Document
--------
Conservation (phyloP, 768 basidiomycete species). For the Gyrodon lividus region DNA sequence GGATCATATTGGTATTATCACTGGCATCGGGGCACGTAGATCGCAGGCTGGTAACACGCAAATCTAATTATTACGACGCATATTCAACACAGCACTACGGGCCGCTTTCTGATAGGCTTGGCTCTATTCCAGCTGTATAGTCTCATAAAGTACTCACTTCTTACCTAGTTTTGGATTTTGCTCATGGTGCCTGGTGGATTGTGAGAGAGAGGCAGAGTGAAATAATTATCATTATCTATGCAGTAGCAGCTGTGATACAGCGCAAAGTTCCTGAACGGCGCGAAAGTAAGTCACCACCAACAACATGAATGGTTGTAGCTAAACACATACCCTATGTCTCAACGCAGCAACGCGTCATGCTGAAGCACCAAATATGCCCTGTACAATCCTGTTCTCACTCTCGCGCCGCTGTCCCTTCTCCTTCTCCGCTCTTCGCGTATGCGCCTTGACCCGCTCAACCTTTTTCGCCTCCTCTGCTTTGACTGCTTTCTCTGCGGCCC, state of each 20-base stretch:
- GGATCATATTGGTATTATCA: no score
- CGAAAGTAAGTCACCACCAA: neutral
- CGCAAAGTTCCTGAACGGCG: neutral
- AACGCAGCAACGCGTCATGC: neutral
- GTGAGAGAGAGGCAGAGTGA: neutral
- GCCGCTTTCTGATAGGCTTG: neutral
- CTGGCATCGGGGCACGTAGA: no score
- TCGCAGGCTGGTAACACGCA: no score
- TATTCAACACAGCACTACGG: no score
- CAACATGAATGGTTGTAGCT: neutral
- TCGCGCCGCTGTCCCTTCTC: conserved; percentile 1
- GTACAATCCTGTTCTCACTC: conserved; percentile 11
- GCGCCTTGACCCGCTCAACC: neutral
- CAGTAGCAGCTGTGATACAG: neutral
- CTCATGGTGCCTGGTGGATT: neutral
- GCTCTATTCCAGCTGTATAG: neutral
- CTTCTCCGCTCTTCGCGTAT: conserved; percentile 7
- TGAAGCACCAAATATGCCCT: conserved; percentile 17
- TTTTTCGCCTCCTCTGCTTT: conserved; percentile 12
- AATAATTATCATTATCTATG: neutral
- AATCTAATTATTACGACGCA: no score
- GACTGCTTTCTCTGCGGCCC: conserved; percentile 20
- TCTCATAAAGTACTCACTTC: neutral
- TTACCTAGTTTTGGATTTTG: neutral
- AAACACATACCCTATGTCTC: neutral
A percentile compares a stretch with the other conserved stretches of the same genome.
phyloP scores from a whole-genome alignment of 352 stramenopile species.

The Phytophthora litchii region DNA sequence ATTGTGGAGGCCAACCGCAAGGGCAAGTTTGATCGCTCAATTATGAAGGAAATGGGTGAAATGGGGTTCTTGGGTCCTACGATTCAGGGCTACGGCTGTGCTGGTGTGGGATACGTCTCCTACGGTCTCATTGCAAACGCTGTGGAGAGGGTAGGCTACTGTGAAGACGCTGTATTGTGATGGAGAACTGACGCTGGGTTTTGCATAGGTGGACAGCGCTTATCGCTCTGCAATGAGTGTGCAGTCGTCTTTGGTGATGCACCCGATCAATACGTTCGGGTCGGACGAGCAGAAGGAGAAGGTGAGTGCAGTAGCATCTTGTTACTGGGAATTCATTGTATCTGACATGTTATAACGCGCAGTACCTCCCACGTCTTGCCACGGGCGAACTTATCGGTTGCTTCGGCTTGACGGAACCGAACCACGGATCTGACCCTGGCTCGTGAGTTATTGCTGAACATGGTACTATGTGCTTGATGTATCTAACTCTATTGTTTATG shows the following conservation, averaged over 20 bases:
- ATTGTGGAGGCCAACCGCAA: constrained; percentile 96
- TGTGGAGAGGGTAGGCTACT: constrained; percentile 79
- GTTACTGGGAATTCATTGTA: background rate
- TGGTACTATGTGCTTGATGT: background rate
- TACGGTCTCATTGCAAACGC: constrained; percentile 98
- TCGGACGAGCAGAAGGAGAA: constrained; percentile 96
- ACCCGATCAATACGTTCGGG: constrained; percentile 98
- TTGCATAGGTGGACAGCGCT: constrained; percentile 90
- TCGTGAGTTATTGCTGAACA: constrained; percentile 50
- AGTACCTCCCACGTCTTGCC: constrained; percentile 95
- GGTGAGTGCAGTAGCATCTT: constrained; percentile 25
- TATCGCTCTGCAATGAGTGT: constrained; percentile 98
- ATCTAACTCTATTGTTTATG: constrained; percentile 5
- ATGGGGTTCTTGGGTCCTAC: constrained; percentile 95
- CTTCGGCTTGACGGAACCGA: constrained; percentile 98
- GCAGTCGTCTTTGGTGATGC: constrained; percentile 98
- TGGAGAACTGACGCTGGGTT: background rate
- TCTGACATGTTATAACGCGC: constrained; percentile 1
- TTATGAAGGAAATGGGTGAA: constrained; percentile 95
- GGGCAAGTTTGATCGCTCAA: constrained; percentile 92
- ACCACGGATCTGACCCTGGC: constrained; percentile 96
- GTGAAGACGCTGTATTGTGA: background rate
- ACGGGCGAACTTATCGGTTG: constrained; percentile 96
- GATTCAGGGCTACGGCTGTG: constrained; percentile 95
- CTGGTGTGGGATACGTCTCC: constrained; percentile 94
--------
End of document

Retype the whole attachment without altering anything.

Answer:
Conservation (phyloP, 768 basidiomycete species). For the Gyrodon lividus region DNA sequence GGATCATATTGGTATTATCACTGGCATCGGGGCACGTAGATCGCAGGCTGGTAACACGCAAATCTAATTATTACGACGCATATTCAACACAGCACTACGGGCCGCTTTCTGATAGGCTTGGCTCTATTCCAGCTGTATAGTCTCATAAAGTACTCACTTCTTACCTAGTTTTGGATTTTGCTCATGGTGCCTGGTGGATTGTGAGAGAGAGGCAGAGTGAAATAATTATCATTATCTATGCAGTAGCAGCTGTGATACAGCGCAAAGTTCCTGAACGGCGCGAAAGTAAGTCACCACCAACAACATGAATGGTTGTAGCTAAACACATACCCTATGTCTCAACGCAGCAACGCGTCATGCTGAAGCACCAAATATGCCCTGTACAATCCTGTTCTCACTCTCGCGCCGCTGTCCCTTCTCCTTCTCCGCTCTTCGCGTATGCGCCTTGACCCGCTCAACCTTTTTCGCCTCCTCTGCTTTGACTGCTTTCTCTGCGGCCC, state of each 20-base stretch:
- GGATCATATTGGTATTATCA: no score
- CGAAAGTAAGTCACCACCAA: neutral
- CGCAAAGTTCCTGAACGGCG: neutral
- AACGCAGCAACGCGTCATGC: neutral
- GTGAGAGAGAGGCAGAGTGA: neutral
- GCCGCTTTCTGATAGGCTTG: neutral
- CTGGCATCGGGGCACGTAGA: no score
- TCGCAGGCTGGTAACACGCA: no score
- TATTCAACACAGCACTACGG: no score
- CAACATGAATGGTTGTAGCT: neutral
- TCGCGCCGCTGTCCCTTCTC: conserved; percentile 1
- GTACAATCCTGTTCTCACTC: conserved; percentile 11
- GCGCCTTGACCCGCTCAACC: neutral
- CAGTAGCAGCTGTGATACAG: neutral
- CTCATGGTGCCTGGTGGATT: neutral
- GCTCTATTCCAGCTGTATAG: neutral
- CTTCTCCGCTCTTCGCGTAT: conserved; percentile 7
- TGAAGCACCAAATATGCCCT: conserved; percentile 17
- TTTTTCGCCTCCTCTGCTTT: conserved; percentile 12
- AATAATTATCATTATCTATG: neutral
- AATCTAATTATTACGACGCA: no score
- GACTGCTTTCTCTGCGGCCC: conserved; percentile 20
- TCTCATAAAGTACTCACTTC: neutral
- TTACCTAGTTTTGGATTTTG: neutral
- AAACACATACCCTATGTCTC: neutral
A percentile compares a stretch with the other conserved stretches of the same genome.
phyloP scores from a whole-genome alignment of 352 stramenopile species.

The Phytophthora litchii region DNA sequence ATTGTGGAGGCCAACCGCAAGGGCAAGTTTGATCGCTCAATTATGAAGGAAATGGGTGAAATGGGGTTCTTGGGTCCTACGATTCAGGGCTACGGCTGTGCTGGTGTGGGATACGTCTCCTACGGTCTCATTGCAAACGCTGTGGAGAGGGTAGGCTACTGTGAAGACGCTGTATTGTGATGGAGAACTGACGCTGGGTTTTGCATAGGTGGACAGCGCTTATCGCTCTGCAATGAGTGTGCAGTCGTCTTTGGTGATGCACCCGATCAATACGTTCGGGTCGGACGAGCAGAAGGAGAAGGTGAGTGCAGTAGCATCTTGTTACTGGGAATTCATTGTATCTGACATGTTATAACGCGCAGTACCTCCCACGTCTTGCCACGGGCGAACTTATCGGTTGCTTCGGCTTGACGGAACCGAACCACGGATCTGACCCTGGCTCGTGAGTTATTGCTGAACATGGTACTATGTGCTTGATGTATCTAACTCTATTGTTTATG shows the following conservation, averaged over 20 bases:
- ATTGTGGAGGCCAACCGCAA: constrained; percentile 96
- TGTGGAGAGGGTAGGCTACT: constrained; percentile 79
- GTTACTGGGAATTCATTGTA: background rate
- TGGTACTATGTGCTTGATGT: background rate
- TACGGTCTCATTGCAAACGC: constrained; percentile 98
- TCGGACGAGCAGAAGGAGAA: constrained; percentile 96
- ACCCGATCAATACGTTCGGG: constrained; percentile 98
- TTGCATAGGTGGACAGCGCT: constrained; percentile 90
- TCGTGAGTTATTGCTGAACA: constrained; percentile 50
- AGTACCTCCCACGTCTTGCC: constrained; percentile 95
- GGTGAGTGCAGTAGCATCTT: constrained; percentile 25
- TATCGCTCTGCAATGAGTGT: constrained; percentile 98
- ATCTAACTCTATTGTTTATG: constrained; percentile 5
- ATGGGGTTCTTGGGTCCTAC: constrained; percentile 95
- CTTCGGCTTGACGGAACCGA: constrained; percentile 98
- GCAGTCGTCTTTGGTGATGC: constrained; percentile 98
- TGGAGAACTGACGCTGGGTT: background rate
- TCTGACATGTTATAACGCGC: constrained; percentile 1
- TTATGAAGGAAATGGGTGAA: constrained; percentile 95
- GGGCAAGTTTGATCGCTCAA: constrained; percentile 92
- ACCACGGATCTGACCCTGGC: constrained; percentile 96
- GTGAAGACGCTGTATTGTGA: background rate
- ACGGGCGAACTTATCGGTTG: constrained; percentile 96
- GATTCAGGGCTACGGCTGTG: constrained; percentile 95
- CTGGTGTGGGATACGTCTCC: constrained; percentile 94